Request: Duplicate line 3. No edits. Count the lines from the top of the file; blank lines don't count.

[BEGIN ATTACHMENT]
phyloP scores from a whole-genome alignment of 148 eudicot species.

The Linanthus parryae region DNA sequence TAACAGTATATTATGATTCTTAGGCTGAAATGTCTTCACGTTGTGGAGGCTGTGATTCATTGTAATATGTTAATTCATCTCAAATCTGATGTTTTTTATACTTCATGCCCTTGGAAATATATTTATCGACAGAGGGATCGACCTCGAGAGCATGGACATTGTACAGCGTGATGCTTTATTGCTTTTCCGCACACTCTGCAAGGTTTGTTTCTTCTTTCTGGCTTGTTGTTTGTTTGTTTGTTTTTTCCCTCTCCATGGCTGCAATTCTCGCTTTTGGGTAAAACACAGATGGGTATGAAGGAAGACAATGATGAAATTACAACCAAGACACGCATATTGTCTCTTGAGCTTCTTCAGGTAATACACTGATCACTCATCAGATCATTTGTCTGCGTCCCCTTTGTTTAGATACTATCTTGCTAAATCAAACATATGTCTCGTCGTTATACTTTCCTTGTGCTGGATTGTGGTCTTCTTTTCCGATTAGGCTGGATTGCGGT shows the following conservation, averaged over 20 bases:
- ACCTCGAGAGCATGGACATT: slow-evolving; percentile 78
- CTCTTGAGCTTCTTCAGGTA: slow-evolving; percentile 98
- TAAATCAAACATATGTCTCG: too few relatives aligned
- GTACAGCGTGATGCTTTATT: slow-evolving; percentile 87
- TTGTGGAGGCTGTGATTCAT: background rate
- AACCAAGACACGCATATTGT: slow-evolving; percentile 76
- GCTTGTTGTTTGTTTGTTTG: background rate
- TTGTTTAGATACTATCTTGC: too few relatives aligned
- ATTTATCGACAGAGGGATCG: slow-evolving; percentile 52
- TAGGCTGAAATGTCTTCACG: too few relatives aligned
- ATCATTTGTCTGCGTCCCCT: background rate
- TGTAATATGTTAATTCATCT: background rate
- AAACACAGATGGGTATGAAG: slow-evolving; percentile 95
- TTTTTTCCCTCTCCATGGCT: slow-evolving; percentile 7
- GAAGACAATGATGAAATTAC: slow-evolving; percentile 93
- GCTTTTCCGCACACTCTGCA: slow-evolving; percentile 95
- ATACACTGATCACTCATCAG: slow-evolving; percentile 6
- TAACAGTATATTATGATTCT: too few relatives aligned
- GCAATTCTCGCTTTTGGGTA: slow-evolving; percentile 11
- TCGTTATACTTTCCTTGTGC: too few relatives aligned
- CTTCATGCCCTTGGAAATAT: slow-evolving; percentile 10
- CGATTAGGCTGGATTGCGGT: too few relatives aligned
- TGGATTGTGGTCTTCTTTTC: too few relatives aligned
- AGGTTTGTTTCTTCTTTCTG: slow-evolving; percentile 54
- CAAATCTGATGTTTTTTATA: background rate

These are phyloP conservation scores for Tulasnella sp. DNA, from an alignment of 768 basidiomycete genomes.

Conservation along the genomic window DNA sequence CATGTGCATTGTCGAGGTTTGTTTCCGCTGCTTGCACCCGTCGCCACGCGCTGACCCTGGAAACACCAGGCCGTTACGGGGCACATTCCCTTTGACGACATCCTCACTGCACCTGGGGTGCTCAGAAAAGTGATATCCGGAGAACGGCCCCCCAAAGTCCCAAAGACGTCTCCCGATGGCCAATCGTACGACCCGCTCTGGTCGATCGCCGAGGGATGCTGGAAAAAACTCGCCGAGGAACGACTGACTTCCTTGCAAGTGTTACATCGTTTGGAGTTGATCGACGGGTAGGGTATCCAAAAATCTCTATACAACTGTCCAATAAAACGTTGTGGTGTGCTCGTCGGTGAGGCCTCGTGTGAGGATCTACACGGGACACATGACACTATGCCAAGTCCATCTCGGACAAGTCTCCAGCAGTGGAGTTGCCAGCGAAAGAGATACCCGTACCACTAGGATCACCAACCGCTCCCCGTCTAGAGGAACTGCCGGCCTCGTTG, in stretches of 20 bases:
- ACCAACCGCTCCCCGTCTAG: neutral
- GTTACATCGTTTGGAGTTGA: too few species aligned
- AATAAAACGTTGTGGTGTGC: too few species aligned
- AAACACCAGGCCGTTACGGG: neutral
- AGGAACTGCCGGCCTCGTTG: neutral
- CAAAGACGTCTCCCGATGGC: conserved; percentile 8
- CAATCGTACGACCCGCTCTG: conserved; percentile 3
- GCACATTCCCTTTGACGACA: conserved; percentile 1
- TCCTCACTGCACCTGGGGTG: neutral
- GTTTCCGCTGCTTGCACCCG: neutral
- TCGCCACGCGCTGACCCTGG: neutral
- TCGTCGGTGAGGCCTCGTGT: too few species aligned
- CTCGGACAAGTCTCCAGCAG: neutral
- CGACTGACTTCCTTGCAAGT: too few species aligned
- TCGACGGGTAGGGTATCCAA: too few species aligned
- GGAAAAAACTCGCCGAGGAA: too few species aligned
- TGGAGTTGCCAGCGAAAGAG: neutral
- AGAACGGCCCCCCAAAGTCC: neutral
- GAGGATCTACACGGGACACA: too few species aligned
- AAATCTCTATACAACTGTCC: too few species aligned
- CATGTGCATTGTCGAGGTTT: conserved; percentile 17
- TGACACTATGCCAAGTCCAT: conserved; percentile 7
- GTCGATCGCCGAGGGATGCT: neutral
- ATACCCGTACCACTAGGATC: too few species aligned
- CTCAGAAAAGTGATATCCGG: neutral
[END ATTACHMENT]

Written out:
- ACCTCGAGAGCATGGACATT: slow-evolving; percentile 78